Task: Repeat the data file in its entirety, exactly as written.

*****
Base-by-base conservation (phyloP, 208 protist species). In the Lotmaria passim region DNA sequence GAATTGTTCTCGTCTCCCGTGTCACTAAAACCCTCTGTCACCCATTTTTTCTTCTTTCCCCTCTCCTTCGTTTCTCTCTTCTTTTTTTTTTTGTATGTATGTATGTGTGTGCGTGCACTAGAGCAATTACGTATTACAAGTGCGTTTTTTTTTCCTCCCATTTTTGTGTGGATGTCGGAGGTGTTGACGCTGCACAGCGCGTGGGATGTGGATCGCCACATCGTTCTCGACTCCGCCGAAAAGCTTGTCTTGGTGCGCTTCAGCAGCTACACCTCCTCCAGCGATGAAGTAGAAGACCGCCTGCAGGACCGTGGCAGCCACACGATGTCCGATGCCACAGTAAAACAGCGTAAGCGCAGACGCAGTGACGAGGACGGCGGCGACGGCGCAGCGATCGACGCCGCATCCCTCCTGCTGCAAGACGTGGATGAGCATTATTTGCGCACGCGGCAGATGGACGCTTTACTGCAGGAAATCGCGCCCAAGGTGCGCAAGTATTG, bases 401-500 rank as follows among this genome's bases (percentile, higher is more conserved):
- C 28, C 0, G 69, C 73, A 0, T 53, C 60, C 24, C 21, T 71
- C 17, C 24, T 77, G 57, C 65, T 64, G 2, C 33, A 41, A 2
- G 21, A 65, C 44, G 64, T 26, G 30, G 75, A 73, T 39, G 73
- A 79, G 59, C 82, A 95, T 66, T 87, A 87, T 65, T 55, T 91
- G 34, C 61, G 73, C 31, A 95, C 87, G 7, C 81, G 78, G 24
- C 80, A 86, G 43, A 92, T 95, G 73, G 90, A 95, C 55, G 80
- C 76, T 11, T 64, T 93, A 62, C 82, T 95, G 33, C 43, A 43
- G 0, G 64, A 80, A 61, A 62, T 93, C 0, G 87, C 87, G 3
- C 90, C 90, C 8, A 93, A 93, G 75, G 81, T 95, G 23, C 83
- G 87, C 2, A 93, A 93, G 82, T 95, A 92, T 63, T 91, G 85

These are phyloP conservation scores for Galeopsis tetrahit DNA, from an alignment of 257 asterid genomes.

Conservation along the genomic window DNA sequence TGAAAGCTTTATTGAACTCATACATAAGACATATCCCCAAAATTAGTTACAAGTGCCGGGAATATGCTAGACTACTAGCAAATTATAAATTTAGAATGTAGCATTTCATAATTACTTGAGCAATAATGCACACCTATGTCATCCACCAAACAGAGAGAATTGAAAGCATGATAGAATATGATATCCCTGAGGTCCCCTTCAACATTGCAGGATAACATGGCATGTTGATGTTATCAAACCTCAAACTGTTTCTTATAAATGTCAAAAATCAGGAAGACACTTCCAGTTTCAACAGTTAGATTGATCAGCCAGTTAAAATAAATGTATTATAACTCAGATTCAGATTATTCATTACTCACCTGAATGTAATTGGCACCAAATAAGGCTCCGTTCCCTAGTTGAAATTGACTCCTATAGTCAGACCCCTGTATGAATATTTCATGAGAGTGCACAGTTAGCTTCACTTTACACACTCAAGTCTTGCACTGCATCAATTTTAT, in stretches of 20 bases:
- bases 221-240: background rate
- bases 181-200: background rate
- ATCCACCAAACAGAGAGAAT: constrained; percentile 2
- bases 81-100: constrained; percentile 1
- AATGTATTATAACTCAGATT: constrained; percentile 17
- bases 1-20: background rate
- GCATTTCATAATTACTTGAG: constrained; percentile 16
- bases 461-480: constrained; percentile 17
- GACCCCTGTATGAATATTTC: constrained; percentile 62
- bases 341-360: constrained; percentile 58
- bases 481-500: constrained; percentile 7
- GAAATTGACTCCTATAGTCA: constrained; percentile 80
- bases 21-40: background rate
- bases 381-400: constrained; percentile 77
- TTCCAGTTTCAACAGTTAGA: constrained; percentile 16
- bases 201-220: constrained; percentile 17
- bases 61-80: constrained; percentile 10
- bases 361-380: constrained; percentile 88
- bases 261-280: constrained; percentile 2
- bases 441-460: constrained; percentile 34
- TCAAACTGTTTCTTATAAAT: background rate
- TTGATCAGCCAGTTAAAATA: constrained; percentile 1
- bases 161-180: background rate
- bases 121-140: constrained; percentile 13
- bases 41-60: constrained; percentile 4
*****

Base-by-base conservation (phyloP, 208 protist species). In the Lotmaria passim region DNA sequence GAATTGTTCTCGTCTCCCGTGTCACTAAAACCCTCTGTCACCCATTTTTTCTTCTTTCCCCTCTCCTTCGTTTCTCTCTTCTTTTTTTTTTTGTATGTATGTATGTGTGTGCGTGCACTAGAGCAATTACGTATTACAAGTGCGTTTTTTTTTCCTCCCATTTTTGTGTGGATGTCGGAGGTGTTGACGCTGCACAGCGCGTGGGATGTGGATCGCCACATCGTTCTCGACTCCGCCGAAAAGCTTGTCTTGGTGCGCTTCAGCAGCTACACCTCCTCCAGCGATGAAGTAGAAGACCGCCTGCAGGACCGTGGCAGCCACACGATGTCCGATGCCACAGTAAAACAGCGTAAGCGCAGACGCAGTGACGAGGACGGCGGCGACGGCGCAGCGATCGACGCCGCATCCCTCCTGCTGCAAGACGTGGATGAGCATTATTTGCGCACGCGGCAGATGGACGCTTTACTGCAGGAAATCGCGCCCAAGGTGCGCAAGTATTG, bases 401-500 rank as follows among this genome's bases (percentile, higher is more conserved):
- C 28, C 0, G 69, C 73, A 0, T 53, C 60, C 24, C 21, T 71
- C 17, C 24, T 77, G 57, C 65, T 64, G 2, C 33, A 41, A 2
- G 21, A 65, C 44, G 64, T 26, G 30, G 75, A 73, T 39, G 73
- A 79, G 59, C 82, A 95, T 66, T 87, A 87, T 65, T 55, T 91
- G 34, C 61, G 73, C 31, A 95, C 87, G 7, C 81, G 78, G 24
- C 80, A 86, G 43, A 92, T 95, G 73, G 90, A 95, C 55, G 80
- C 76, T 11, T 64, T 93, A 62, C 82, T 95, G 33, C 43, A 43
- G 0, G 64, A 80, A 61, A 62, T 93, C 0, G 87, C 87, G 3
- C 90, C 90, C 8, A 93, A 93, G 75, G 81, T 95, G 23, C 83
- G 87, C 2, A 93, A 93, G 82, T 95, A 92, T 63, T 91, G 85

These are phyloP conservation scores for Galeopsis tetrahit DNA, from an alignment of 257 asterid genomes.

Conservation along the genomic window DNA sequence TGAAAGCTTTATTGAACTCATACATAAGACATATCCCCAAAATTAGTTACAAGTGCCGGGAATATGCTAGACTACTAGCAAATTATAAATTTAGAATGTAGCATTTCATAATTACTTGAGCAATAATGCACACCTATGTCATCCACCAAACAGAGAGAATTGAAAGCATGATAGAATATGATATCCCTGAGGTCCCCTTCAACATTGCAGGATAACATGGCATGTTGATGTTATCAAACCTCAAACTGTTTCTTATAAATGTCAAAAATCAGGAAGACACTTCCAGTTTCAACAGTTAGATTGATCAGCCAGTTAAAATAAATGTATTATAACTCAGATTCAGATTATTCATTACTCACCTGAATGTAATTGGCACCAAATAAGGCTCCGTTCCCTAGTTGAAATTGACTCCTATAGTCAGACCCCTGTATGAATATTTCATGAGAGTGCACAGTTAGCTTCACTTTACACACTCAAGTCTTGCACTGCATCAATTTTAT, in stretches of 20 bases:
- bases 221-240: background rate
- bases 181-200: background rate
- ATCCACCAAACAGAGAGAAT: constrained; percentile 2
- bases 81-100: constrained; percentile 1
- AATGTATTATAACTCAGATT: constrained; percentile 17
- bases 1-20: background rate
- GCATTTCATAATTACTTGAG: constrained; percentile 16
- bases 461-480: constrained; percentile 17
- GACCCCTGTATGAATATTTC: constrained; percentile 62
- bases 341-360: constrained; percentile 58
- bases 481-500: constrained; percentile 7
- GAAATTGACTCCTATAGTCA: constrained; percentile 80
- bases 21-40: background rate
- bases 381-400: constrained; percentile 77
- TTCCAGTTTCAACAGTTAGA: constrained; percentile 16
- bases 201-220: constrained; percentile 17
- bases 61-80: constrained; percentile 10
- bases 361-380: constrained; percentile 88
- bases 261-280: constrained; percentile 2
- bases 441-460: constrained; percentile 34
- TCAAACTGTTTCTTATAAAT: background rate
- TTGATCAGCCAGTTAAAATA: constrained; percentile 1
- bases 161-180: background rate
- bases 121-140: constrained; percentile 13
- bases 41-60: constrained; percentile 4